📰 EwA News Digest: Loon Chicks, Cyanide, and Animal Culture

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Jul 12, 2020, 12:30:56 PM7/12/20
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Hello all! Mike here, back with another News Digest. We've got a bunch of cool articles this time around, so let's get right into it.

If you've been in the field with us long enough at EwA, you've surely heard us discuss the difference between an alien species and an invasive species. That distinction largely lies in whether a species is perceived to be causing harm to the ecosystem or community at large. In Ecology for the Masses, Sam Perrin dives into some of the finer points of this discussion.
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Next, we move into a decidedly darker corner of the pest management world: "cyanide bombs", which federal Wildlife Services (not USFWS) uses to kill predators like coyotes and foxes. The Guardian details their dangers to wildlife and people alike, and the effort to stop their use nationwide.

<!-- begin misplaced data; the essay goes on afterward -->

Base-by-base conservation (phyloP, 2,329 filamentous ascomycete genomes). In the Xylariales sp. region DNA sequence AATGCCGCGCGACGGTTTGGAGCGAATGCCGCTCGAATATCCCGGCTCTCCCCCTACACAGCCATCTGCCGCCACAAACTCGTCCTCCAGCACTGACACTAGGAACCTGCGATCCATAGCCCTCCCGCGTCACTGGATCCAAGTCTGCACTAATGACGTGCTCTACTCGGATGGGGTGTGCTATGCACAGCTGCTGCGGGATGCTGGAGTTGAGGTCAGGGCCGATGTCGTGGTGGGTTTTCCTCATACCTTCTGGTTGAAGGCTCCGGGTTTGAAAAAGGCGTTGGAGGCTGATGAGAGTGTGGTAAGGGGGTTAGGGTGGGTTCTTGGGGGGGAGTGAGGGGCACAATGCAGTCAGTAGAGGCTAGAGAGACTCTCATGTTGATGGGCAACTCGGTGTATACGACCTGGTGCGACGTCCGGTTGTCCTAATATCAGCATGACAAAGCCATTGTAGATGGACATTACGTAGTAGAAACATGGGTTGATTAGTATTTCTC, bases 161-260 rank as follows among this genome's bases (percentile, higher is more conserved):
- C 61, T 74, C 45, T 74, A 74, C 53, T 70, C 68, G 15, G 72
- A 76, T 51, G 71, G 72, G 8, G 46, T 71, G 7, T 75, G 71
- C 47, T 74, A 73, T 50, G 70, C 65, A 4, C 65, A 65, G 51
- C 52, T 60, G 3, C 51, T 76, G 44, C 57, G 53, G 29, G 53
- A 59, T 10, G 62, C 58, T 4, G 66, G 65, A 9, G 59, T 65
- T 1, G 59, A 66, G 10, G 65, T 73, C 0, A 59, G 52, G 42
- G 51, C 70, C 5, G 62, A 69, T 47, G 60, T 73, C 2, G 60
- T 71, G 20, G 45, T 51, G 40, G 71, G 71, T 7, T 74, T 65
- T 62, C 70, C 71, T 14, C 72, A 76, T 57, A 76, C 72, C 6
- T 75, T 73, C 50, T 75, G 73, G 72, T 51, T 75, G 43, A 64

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Bringing things closer to home and on a more positive note, a loon chick has hatched in Southeast Massachusetts for the first time in over a century! A program began in 2015 to relocate loon chicks from New York and Maine to suitable habitat in Southeast MA.
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In another win for conservationists, a federal circuit court upheld the protected status of Yellowstone-area grizzly bears after the Trump administration's attempt to strip it in 2017. The court's decision puts a stop to planned trophy hunts in Montana and Idaho.
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Our last article for this week includes a podcast, too. On Mongabay's podcast, ecologist Carl Safina and whale researcher Hal Whitehead discuss culture and social learning in animals, and how humans aren't as unique as some might think in this area. It's a fascinating listen!
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I'll leave you with this short video of an eagle that was spotted swimming in Wolfeboro, NH last year. It's definitely mastered the breaststroke a little better than me.
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And that's that for this edition of the digest! Until next time,

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